Deconstructing a high stakes deception : A case study of false claims of heroism
Cudmore, Marilyn Jane
MetadataShow full item record
SubjectCanadian liberation of Holland; Deceiver/Receiver attractant traits; Deceptive communication strategies; Hero/liberation story; High stakes deception; Personality traits
A high stakes deception surpasses other intentional forms of deceit because it is a strategic construction of distorted truths which supplies notable benefits to the Deceiver but purposely delivers deleterious outcomes to targeted Receivers. The level of risk necessary for the Deceiver to accomplish these desired results is tempered by the intense satisfaction of having successfully orchestrated it, of having "won". Specifically, some high stakes deception is unique in that it is well prepared, produced as revenge to a targeted person, and maintained over time using a developed public persona that is exemplary and credible. A historical, single case study was selected in order to deconstruct the multiple aspects of this type of high stakes deception, to further understand how contextual elements, personal characteristics and interpersonal communication tactics combine to enable a Deceiver to conceive and implement strategic manoeuvrings efficaciously. The case study exposes a deception by a Dutch Jewish individual who lived through both the Holocaust years in Amsterdam and a short incarceration in a Nazi transit camp at the end of World War II. Forty eight years after the war, he made a startling claim that he was the liberator of almost nine hundred Jewish prisoners from a Dutch transit camp, Kamp Westerbork. His survivor/hero script brought him considerable prestige and financial reward, the capstone being a knighthood conferred onto him by the Royal Dutch House of Orange, although Dutch historians later debunked his claim. The deconstruction of the deception broadens the understanding of how the Deceiver was able to effect a convincing deception to a wide Receiver audience, with minimal accountability. The study supports the Interpersonal Deception Theory.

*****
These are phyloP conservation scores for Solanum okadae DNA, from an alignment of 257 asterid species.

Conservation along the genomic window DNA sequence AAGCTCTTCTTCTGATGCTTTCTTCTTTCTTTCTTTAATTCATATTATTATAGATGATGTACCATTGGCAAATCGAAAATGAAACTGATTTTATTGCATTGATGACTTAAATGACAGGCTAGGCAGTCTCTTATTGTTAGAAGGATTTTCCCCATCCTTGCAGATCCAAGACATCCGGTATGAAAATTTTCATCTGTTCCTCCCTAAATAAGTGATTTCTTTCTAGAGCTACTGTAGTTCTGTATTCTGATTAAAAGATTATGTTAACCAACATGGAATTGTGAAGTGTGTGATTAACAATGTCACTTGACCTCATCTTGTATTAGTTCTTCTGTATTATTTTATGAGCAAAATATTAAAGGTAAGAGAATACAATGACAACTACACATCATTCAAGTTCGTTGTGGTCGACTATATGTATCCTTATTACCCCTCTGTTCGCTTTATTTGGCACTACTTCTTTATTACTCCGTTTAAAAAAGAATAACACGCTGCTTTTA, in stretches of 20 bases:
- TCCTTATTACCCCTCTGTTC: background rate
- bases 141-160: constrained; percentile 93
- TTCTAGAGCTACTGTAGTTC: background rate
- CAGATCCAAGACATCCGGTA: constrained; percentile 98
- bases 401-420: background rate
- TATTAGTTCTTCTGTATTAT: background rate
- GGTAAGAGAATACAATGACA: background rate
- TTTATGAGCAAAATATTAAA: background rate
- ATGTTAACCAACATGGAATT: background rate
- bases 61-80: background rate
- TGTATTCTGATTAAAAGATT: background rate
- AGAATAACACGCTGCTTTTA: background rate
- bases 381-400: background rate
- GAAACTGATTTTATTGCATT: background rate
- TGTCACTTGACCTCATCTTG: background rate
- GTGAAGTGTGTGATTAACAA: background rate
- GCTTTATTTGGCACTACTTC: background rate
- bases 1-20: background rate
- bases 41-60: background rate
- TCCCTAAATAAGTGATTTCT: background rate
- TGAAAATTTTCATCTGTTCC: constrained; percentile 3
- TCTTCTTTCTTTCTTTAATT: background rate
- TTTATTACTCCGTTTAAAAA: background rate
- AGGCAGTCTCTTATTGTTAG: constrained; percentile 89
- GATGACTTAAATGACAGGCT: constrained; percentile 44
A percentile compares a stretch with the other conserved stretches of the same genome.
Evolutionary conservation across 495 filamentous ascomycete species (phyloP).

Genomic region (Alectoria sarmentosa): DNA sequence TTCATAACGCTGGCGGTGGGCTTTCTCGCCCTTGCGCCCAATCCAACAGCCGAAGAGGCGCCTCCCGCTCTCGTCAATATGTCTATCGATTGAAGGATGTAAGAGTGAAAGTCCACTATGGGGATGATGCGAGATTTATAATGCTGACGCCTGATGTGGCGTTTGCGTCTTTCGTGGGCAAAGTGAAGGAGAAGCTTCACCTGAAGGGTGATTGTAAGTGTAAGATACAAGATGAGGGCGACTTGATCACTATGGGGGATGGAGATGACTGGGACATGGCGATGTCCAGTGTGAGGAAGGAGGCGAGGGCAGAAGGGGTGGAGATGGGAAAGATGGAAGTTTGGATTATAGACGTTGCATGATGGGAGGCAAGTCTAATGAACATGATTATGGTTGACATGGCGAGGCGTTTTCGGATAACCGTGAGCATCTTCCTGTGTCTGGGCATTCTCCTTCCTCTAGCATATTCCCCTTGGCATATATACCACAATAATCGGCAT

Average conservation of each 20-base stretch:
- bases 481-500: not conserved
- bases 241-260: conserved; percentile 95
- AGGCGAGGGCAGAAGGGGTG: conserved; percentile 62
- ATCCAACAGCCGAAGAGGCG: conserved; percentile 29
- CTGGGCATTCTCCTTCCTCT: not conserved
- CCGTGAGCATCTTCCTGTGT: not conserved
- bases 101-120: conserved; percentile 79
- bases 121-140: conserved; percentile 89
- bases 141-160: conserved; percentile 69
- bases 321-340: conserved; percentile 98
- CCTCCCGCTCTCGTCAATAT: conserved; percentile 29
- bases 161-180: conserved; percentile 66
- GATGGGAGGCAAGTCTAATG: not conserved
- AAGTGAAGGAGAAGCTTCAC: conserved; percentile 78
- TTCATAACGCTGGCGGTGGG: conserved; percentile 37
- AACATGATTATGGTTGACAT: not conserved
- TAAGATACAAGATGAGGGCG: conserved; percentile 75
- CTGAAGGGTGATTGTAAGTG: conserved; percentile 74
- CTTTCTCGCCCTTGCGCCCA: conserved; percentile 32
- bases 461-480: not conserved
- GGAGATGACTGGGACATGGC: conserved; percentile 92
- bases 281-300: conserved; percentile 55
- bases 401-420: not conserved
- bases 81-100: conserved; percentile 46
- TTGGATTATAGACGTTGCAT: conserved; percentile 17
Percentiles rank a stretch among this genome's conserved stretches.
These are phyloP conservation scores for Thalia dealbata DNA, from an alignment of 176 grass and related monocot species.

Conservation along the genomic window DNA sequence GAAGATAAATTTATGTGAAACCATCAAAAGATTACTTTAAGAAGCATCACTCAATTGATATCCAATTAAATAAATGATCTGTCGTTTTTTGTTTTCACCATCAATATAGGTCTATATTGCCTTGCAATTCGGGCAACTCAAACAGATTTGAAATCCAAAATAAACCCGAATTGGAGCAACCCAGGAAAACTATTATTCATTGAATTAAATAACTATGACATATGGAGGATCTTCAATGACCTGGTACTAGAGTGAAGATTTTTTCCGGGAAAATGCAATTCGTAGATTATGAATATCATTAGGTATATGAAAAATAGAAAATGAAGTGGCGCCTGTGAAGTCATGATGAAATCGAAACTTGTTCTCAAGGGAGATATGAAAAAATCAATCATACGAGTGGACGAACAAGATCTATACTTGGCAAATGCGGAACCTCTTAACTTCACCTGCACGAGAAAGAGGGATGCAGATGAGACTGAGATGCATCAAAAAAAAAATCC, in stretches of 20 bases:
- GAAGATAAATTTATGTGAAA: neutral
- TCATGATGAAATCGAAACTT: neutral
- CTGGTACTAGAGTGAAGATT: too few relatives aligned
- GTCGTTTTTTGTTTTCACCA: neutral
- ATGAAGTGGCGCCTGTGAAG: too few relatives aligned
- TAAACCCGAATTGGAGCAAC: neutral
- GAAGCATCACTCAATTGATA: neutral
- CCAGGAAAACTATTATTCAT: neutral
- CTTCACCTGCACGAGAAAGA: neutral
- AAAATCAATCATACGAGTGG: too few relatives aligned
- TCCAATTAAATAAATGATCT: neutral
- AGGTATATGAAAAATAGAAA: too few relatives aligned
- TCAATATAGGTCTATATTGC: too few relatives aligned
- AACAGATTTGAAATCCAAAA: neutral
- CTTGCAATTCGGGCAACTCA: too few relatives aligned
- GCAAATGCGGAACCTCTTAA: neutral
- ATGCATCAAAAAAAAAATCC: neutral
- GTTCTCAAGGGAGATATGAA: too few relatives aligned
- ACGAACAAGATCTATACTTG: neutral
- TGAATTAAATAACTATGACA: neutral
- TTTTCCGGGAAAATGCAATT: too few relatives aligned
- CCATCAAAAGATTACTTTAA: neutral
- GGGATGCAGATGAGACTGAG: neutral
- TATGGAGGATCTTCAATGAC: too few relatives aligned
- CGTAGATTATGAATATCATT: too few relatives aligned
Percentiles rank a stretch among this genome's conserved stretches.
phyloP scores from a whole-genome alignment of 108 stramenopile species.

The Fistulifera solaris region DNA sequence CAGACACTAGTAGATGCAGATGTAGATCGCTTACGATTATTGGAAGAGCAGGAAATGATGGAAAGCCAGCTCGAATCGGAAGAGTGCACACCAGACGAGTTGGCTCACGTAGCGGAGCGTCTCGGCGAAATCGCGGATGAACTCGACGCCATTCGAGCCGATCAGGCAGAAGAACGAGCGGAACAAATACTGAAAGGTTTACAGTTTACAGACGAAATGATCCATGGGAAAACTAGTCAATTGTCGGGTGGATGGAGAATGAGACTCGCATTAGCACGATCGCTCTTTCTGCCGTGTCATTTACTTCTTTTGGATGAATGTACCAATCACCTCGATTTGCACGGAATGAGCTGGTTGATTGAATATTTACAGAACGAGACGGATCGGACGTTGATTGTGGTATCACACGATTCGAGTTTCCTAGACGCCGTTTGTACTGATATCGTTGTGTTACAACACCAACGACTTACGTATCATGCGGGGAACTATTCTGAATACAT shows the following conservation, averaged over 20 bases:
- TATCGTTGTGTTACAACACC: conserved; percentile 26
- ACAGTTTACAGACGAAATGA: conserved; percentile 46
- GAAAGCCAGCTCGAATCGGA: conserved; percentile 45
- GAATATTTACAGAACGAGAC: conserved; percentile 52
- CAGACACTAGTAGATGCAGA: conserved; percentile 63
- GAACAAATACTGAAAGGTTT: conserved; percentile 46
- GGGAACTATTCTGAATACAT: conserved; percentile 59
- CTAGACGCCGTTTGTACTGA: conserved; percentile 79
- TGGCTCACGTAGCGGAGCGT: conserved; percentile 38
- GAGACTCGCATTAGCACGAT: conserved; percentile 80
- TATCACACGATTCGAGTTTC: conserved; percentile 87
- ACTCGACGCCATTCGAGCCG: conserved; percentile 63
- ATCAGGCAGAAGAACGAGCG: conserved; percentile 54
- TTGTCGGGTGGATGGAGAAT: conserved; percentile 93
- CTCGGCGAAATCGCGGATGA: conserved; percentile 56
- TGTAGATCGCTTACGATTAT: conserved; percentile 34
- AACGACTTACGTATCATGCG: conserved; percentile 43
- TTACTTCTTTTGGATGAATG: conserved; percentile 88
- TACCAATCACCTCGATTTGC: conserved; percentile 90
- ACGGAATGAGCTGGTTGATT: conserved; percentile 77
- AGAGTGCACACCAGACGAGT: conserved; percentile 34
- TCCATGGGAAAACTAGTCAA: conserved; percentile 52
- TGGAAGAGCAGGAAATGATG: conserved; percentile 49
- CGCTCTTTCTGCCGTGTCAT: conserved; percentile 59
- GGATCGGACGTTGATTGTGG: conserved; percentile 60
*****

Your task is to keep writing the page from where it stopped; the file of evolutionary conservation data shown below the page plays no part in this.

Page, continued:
Showing items related by title, author, creator and subject.
Livingstone, David (The Eric Voegelin Society, 2017-11-06)When one looks at the history of higher education in Canada and the United States it is striking to note that at one time every university regarded liberal education as its central purpose. Moreover, that purpose was ...
Livingstone, David (The Eric Voegelin Society, 2017-11-25)David Livingston reviews "Why the humanities matter today: In defense of liberal education" edited by Lee Trepanier (Lanham, MD: Lexington Books, 2017).
Still so little for the mind: The enduring relevance of Hilda Neatby's defense of liberal education in public schools Livingstone, David (The Eric Voegelin Society, 2017-11-27)Hilda Neatby was disturbed by the education system’s sudden and enthusiastic rush to embrace John Dewey’s philosophical ideas. The reforms being implemented in Canadian public schools in the 1940s and 50s were promising ...